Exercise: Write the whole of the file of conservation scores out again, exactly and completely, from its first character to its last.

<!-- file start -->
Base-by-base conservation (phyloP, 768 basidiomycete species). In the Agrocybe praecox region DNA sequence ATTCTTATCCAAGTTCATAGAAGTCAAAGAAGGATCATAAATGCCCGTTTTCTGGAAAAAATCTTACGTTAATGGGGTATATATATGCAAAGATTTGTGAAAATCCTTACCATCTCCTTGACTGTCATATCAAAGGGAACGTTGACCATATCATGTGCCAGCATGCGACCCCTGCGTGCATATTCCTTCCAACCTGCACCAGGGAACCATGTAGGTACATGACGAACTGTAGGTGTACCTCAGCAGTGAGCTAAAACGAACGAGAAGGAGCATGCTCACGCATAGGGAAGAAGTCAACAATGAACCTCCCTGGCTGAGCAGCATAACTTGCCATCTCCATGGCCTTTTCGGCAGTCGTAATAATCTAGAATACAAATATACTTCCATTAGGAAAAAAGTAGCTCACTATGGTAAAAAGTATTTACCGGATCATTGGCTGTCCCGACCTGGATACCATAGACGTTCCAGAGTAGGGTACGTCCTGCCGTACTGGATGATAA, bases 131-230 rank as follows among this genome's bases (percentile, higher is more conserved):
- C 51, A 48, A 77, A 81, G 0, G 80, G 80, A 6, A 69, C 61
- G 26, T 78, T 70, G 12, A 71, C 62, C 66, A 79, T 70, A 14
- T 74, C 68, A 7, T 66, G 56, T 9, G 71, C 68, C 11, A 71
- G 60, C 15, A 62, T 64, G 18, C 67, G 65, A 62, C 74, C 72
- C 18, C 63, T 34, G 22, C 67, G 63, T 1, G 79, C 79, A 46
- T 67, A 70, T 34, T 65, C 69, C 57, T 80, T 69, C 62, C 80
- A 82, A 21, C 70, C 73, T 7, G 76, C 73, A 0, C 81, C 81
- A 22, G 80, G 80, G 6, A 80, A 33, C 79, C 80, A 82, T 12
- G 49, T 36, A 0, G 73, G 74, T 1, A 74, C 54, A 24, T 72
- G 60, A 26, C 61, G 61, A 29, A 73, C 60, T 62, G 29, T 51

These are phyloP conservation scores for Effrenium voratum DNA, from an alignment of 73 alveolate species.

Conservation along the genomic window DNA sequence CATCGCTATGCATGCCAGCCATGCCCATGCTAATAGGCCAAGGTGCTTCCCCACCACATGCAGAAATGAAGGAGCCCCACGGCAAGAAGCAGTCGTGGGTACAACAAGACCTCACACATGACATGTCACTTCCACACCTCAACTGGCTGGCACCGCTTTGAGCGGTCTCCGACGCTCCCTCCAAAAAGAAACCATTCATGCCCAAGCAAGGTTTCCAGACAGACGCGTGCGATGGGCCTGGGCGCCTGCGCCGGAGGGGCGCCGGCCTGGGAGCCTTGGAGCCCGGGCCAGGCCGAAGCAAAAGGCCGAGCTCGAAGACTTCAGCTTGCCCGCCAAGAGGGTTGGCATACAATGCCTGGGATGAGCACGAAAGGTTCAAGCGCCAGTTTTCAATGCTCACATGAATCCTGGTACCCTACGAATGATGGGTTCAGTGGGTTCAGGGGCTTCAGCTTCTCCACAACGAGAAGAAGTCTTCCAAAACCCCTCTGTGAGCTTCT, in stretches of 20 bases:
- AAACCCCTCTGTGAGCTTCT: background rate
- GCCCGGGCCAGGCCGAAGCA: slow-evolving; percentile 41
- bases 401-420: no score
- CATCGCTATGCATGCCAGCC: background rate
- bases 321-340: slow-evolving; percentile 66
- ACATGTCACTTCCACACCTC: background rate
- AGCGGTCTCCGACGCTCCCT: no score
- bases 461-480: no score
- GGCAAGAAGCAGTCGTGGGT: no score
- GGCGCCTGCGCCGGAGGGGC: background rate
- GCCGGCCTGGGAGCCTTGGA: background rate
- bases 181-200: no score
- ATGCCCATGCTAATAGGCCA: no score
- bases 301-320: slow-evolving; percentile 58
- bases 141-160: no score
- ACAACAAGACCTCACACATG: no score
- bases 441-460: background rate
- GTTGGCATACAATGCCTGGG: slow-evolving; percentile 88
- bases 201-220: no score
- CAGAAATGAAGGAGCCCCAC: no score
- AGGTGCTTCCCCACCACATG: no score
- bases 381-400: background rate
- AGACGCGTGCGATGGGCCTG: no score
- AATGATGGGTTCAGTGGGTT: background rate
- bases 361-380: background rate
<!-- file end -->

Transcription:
Base-by-base conservation (phyloP, 768 basidiomycete species). In the Agrocybe praecox region DNA sequence ATTCTTATCCAAGTTCATAGAAGTCAAAGAAGGATCATAAATGCCCGTTTTCTGGAAAAAATCTTACGTTAATGGGGTATATATATGCAAAGATTTGTGAAAATCCTTACCATCTCCTTGACTGTCATATCAAAGGGAACGTTGACCATATCATGTGCCAGCATGCGACCCCTGCGTGCATATTCCTTCCAACCTGCACCAGGGAACCATGTAGGTACATGACGAACTGTAGGTGTACCTCAGCAGTGAGCTAAAACGAACGAGAAGGAGCATGCTCACGCATAGGGAAGAAGTCAACAATGAACCTCCCTGGCTGAGCAGCATAACTTGCCATCTCCATGGCCTTTTCGGCAGTCGTAATAATCTAGAATACAAATATACTTCCATTAGGAAAAAAGTAGCTCACTATGGTAAAAAGTATTTACCGGATCATTGGCTGTCCCGACCTGGATACCATAGACGTTCCAGAGTAGGGTACGTCCTGCCGTACTGGATGATAA, bases 131-230 rank as follows among this genome's bases (percentile, higher is more conserved):
- C 51, A 48, A 77, A 81, G 0, G 80, G 80, A 6, A 69, C 61
- G 26, T 78, T 70, G 12, A 71, C 62, C 66, A 79, T 70, A 14
- T 74, C 68, A 7, T 66, G 56, T 9, G 71, C 68, C 11, A 71
- G 60, C 15, A 62, T 64, G 18, C 67, G 65, A 62, C 74, C 72
- C 18, C 63, T 34, G 22, C 67, G 63, T 1, G 79, C 79, A 46
- T 67, A 70, T 34, T 65, C 69, C 57, T 80, T 69, C 62, C 80
- A 82, A 21, C 70, C 73, T 7, G 76, C 73, A 0, C 81, C 81
- A 22, G 80, G 80, G 6, A 80, A 33, C 79, C 80, A 82, T 12
- G 49, T 36, A 0, G 73, G 74, T 1, A 74, C 54, A 24, T 72
- G 60, A 26, C 61, G 61, A 29, A 73, C 60, T 62, G 29, T 51

These are phyloP conservation scores for Effrenium voratum DNA, from an alignment of 73 alveolate species.

Conservation along the genomic window DNA sequence CATCGCTATGCATGCCAGCCATGCCCATGCTAATAGGCCAAGGTGCTTCCCCACCACATGCAGAAATGAAGGAGCCCCACGGCAAGAAGCAGTCGTGGGTACAACAAGACCTCACACATGACATGTCACTTCCACACCTCAACTGGCTGGCACCGCTTTGAGCGGTCTCCGACGCTCCCTCCAAAAAGAAACCATTCATGCCCAAGCAAGGTTTCCAGACAGACGCGTGCGATGGGCCTGGGCGCCTGCGCCGGAGGGGCGCCGGCCTGGGAGCCTTGGAGCCCGGGCCAGGCCGAAGCAAAAGGCCGAGCTCGAAGACTTCAGCTTGCCCGCCAAGAGGGTTGGCATACAATGCCTGGGATGAGCACGAAAGGTTCAAGCGCCAGTTTTCAATGCTCACATGAATCCTGGTACCCTACGAATGATGGGTTCAGTGGGTTCAGGGGCTTCAGCTTCTCCACAACGAGAAGAAGTCTTCCAAAACCCCTCTGTGAGCTTCT, in stretches of 20 bases:
- AAACCCCTCTGTGAGCTTCT: background rate
- GCCCGGGCCAGGCCGAAGCA: slow-evolving; percentile 41
- bases 401-420: no score
- CATCGCTATGCATGCCAGCC: background rate
- bases 321-340: slow-evolving; percentile 66
- ACATGTCACTTCCACACCTC: background rate
- AGCGGTCTCCGACGCTCCCT: no score
- bases 461-480: no score
- GGCAAGAAGCAGTCGTGGGT: no score
- GGCGCCTGCGCCGGAGGGGC: background rate
- GCCGGCCTGGGAGCCTTGGA: background rate
- bases 181-200: no score
- ATGCCCATGCTAATAGGCCA: no score
- bases 301-320: slow-evolving; percentile 58
- bases 141-160: no score
- ACAACAAGACCTCACACATG: no score
- bases 441-460: background rate
- GTTGGCATACAATGCCTGGG: slow-evolving; percentile 88
- bases 201-220: no score
- CAGAAATGAAGGAGCCCCAC: no score
- AGGTGCTTCCCCACCACATG: no score
- bases 381-400: background rate
- AGACGCGTGCGATGGGCCTG: no score
- AATGATGGGTTCAGTGGGTT: background rate
- bases 361-380: background rate